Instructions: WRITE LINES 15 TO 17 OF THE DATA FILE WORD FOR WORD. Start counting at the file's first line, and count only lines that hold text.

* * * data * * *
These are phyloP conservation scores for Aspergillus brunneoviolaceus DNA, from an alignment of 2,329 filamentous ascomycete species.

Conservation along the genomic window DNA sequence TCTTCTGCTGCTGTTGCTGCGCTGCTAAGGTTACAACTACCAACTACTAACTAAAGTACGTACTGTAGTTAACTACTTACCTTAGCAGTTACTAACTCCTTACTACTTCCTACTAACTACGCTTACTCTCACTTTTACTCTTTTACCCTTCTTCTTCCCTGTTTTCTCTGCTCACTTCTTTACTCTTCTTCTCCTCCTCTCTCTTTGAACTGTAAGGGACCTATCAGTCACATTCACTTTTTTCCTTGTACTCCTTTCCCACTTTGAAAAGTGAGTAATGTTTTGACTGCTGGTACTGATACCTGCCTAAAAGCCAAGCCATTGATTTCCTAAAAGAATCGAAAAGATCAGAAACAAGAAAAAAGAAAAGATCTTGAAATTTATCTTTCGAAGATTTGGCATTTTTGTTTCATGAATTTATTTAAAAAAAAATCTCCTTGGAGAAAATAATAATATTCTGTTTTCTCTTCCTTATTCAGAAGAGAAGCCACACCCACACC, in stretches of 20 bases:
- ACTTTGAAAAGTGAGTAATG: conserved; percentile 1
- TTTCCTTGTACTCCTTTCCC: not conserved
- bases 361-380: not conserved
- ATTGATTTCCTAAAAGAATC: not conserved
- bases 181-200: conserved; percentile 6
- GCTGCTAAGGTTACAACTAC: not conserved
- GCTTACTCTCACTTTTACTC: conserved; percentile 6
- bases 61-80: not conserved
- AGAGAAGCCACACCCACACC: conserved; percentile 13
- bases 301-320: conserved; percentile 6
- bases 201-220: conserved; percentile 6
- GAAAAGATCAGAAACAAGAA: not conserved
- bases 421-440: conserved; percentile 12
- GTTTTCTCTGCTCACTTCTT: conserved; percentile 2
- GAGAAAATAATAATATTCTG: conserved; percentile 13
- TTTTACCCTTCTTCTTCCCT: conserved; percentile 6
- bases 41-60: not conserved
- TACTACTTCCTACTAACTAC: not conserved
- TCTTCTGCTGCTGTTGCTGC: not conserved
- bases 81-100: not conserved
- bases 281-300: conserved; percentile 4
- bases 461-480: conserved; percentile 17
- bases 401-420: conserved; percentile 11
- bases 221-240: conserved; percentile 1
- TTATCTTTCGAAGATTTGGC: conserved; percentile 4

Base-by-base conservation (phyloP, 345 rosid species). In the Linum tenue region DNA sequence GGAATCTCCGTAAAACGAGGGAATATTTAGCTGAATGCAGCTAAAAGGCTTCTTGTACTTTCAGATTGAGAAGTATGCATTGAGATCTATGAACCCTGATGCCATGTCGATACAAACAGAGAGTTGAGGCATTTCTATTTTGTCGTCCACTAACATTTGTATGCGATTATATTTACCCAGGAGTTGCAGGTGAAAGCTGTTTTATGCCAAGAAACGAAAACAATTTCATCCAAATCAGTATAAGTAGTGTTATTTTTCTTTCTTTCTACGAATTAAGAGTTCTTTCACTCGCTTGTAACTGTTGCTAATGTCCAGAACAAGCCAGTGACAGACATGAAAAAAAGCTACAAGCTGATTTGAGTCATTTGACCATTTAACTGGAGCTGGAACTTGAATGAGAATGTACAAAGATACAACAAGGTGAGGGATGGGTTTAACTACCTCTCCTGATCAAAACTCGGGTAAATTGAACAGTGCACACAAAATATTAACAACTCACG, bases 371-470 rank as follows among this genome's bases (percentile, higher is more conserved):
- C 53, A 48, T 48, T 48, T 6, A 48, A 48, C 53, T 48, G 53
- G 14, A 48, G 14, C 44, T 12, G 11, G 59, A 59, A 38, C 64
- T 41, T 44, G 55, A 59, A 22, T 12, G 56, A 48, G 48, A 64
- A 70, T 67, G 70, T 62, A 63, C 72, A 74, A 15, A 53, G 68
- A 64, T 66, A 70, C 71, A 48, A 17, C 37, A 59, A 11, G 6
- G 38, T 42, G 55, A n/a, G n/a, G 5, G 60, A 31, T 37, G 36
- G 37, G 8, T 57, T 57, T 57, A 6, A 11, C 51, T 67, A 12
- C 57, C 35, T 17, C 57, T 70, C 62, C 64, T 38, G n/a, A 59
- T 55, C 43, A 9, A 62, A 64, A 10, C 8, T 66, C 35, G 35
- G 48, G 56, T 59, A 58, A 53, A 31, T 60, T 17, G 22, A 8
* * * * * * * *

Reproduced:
- bases 421-440: conserved; percentile 12
- GTTTTCTCTGCTCACTTCTT: conserved; percentile 2
- GAGAAAATAATAATATTCTG: conserved; percentile 13